Corpus callosum tumor

see Butterfly glioblastoma

The corpus callosum is made up of dense myelinated fibers that usually interconnect homologous territories of the two cerebral hemispheres. The dense compact nature of the white matter tracts, relative to the adjacent hemispheric white matter, makes it a barrier to the flow of interstitial edema and tumor spread. Thus only aggressive tumors, such as glioblastoma and lymphoma, typically cross or involve the corpus callosum. This densely compact nature of the white matter tracts also makes it more susceptible to shear injury in the event of trauma. Because it is composed predominantly of myelinated axons, demyelinating processes can affect the corpus callosum.

A large area of ​​signal intensity alteration affecting both frontal lobes with epicenter the interhemispheric line where the existence of a solid cystic lesion with hyposignal foci in the susceptibility weighted imaging sequence and high signal on T1 due to bleeding that shows after contrast administration an irregular peripheral ring enhancement. The lesion is distributed affecting to the bilateral frontal paramedian cortex below the falx. Measures approximately 55 x 43 x 46mm transversely, AP and craniocaudal respectively. The appearance is compatible with a primary high-grade glial tumor. The lesion affects its extension to the knee of the corpus callosum to which one invades Similarly, it is accompanied by changes in signal intensity in the white matter. adjacent by edema. However, an asymmetry in the morphology and si signal of the insula stands out as well. as from the right hippocampus with changes in signal intensity along the course of the fasciculus uncinate. No enhancement foci are observed in this location. Normal signal strength vacuum on visualized vascular structures. In conclusion, a solid cystic interhemispheric lesion compatible with high-grade glioma with images of knee invasion of the corpus callosum as well as possible spread to through uncinate fasciculus.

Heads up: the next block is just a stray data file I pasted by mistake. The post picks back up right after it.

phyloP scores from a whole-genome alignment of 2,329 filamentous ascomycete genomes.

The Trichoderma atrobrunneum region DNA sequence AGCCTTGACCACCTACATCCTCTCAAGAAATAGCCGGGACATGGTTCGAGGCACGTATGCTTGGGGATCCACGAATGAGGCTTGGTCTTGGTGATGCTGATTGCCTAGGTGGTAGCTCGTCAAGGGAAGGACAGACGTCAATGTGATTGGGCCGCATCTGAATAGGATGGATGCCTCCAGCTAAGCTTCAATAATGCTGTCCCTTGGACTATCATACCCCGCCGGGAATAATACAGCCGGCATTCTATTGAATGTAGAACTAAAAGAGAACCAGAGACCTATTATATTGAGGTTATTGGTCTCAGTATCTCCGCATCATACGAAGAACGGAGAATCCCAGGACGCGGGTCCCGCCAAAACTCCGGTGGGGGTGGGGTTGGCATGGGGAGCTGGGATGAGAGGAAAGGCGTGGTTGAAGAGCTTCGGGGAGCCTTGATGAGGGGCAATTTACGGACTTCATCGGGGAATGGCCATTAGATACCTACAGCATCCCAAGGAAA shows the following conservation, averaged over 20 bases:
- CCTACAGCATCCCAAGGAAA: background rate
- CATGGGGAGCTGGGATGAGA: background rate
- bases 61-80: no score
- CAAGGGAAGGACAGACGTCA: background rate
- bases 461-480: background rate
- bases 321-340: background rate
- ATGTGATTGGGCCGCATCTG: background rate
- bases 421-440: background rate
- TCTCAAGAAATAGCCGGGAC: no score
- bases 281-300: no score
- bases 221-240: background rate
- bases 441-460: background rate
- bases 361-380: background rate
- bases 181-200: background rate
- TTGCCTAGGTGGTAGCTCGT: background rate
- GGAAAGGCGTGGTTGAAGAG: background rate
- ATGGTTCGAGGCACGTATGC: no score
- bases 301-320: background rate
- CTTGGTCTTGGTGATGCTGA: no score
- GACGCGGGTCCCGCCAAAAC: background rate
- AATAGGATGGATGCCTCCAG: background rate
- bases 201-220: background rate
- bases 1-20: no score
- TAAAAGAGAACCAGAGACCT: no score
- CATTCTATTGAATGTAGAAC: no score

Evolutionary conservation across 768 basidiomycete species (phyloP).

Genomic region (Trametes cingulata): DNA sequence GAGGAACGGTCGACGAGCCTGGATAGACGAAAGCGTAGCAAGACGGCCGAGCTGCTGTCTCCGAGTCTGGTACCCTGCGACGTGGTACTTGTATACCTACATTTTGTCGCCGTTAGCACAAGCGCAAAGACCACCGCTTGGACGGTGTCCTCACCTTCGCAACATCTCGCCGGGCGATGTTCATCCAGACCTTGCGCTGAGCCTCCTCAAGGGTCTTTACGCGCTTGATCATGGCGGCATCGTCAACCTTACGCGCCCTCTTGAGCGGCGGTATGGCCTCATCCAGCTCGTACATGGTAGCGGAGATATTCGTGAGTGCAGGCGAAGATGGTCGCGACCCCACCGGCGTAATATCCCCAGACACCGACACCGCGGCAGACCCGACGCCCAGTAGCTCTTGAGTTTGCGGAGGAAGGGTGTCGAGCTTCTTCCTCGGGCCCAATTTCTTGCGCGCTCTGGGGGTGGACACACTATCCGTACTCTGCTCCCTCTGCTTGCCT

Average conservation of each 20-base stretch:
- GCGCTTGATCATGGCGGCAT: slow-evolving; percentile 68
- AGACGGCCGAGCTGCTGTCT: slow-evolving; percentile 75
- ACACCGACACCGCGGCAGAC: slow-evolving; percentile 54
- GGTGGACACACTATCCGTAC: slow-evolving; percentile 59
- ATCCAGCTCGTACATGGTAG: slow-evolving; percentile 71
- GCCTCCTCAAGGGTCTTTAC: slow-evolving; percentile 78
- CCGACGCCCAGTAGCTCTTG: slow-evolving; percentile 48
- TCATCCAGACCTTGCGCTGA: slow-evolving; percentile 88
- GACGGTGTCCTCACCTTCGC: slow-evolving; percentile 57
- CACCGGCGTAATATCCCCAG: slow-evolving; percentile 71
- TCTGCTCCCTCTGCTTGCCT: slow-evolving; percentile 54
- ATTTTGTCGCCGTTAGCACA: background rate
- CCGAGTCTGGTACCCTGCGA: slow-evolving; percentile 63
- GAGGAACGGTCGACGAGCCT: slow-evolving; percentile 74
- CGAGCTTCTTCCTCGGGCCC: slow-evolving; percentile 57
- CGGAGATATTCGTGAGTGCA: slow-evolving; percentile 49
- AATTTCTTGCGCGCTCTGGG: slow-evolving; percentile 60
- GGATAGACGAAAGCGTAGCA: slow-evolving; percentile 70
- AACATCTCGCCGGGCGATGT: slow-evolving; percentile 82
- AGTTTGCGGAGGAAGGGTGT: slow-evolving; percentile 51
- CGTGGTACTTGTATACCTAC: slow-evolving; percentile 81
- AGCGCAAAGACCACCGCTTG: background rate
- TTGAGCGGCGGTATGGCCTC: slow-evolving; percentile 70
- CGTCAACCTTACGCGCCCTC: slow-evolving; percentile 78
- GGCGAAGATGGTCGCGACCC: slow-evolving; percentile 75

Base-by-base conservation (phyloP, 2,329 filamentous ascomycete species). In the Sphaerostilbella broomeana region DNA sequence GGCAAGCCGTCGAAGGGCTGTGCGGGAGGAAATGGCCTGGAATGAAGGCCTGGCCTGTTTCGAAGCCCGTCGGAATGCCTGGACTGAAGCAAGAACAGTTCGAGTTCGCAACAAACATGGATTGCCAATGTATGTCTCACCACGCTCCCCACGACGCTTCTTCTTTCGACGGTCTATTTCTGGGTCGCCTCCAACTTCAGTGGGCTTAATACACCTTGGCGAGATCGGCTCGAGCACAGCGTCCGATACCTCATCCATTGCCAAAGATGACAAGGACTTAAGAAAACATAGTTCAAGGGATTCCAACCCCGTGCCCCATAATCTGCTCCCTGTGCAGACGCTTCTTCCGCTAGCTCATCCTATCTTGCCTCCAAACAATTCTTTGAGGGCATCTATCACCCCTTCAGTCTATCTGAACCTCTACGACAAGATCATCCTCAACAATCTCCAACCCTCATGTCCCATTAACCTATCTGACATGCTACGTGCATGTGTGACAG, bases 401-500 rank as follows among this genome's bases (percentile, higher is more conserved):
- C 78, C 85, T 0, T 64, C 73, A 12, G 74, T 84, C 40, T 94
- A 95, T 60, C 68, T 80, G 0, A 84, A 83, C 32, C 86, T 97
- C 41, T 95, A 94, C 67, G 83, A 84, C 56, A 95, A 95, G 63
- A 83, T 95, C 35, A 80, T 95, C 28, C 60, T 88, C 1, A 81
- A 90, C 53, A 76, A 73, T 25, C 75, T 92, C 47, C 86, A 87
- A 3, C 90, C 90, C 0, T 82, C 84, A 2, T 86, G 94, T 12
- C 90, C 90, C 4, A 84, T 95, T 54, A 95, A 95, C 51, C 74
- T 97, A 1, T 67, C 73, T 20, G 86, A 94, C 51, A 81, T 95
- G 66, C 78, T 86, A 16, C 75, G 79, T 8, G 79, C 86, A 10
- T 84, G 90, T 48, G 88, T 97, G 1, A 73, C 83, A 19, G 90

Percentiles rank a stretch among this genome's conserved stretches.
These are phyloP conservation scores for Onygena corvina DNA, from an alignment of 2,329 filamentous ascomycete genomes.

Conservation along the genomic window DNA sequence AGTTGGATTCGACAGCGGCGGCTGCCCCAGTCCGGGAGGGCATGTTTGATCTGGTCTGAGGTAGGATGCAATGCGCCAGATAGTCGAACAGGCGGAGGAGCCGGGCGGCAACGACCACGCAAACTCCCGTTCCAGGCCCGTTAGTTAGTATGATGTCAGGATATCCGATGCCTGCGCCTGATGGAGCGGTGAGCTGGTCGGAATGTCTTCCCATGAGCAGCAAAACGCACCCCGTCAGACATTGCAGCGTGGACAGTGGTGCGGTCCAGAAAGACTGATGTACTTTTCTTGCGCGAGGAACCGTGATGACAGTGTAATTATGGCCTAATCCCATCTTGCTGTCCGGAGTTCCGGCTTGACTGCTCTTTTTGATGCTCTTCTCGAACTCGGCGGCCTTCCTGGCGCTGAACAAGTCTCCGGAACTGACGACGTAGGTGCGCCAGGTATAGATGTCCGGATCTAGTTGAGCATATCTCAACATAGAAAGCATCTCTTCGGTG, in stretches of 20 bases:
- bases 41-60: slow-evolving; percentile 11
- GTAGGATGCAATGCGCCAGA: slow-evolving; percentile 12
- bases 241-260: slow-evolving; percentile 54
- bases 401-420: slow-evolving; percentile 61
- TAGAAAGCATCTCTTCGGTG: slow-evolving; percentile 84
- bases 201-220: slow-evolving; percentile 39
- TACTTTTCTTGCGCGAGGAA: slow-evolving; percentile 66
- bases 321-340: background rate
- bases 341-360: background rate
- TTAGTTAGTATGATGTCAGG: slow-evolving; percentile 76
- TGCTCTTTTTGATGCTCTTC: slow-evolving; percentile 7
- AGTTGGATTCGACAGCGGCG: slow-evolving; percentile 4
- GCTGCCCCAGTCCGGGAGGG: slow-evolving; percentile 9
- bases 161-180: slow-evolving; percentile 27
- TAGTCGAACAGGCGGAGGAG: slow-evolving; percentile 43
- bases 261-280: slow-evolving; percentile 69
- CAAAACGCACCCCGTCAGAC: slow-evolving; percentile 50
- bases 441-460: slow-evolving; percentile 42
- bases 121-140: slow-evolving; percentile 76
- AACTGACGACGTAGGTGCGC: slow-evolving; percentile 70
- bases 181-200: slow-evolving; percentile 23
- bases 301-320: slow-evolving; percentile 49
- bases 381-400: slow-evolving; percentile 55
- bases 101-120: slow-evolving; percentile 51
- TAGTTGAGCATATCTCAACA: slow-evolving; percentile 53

• corpus_callosum_tumor.txt
  • Last modified: 2023/01/01 20:28
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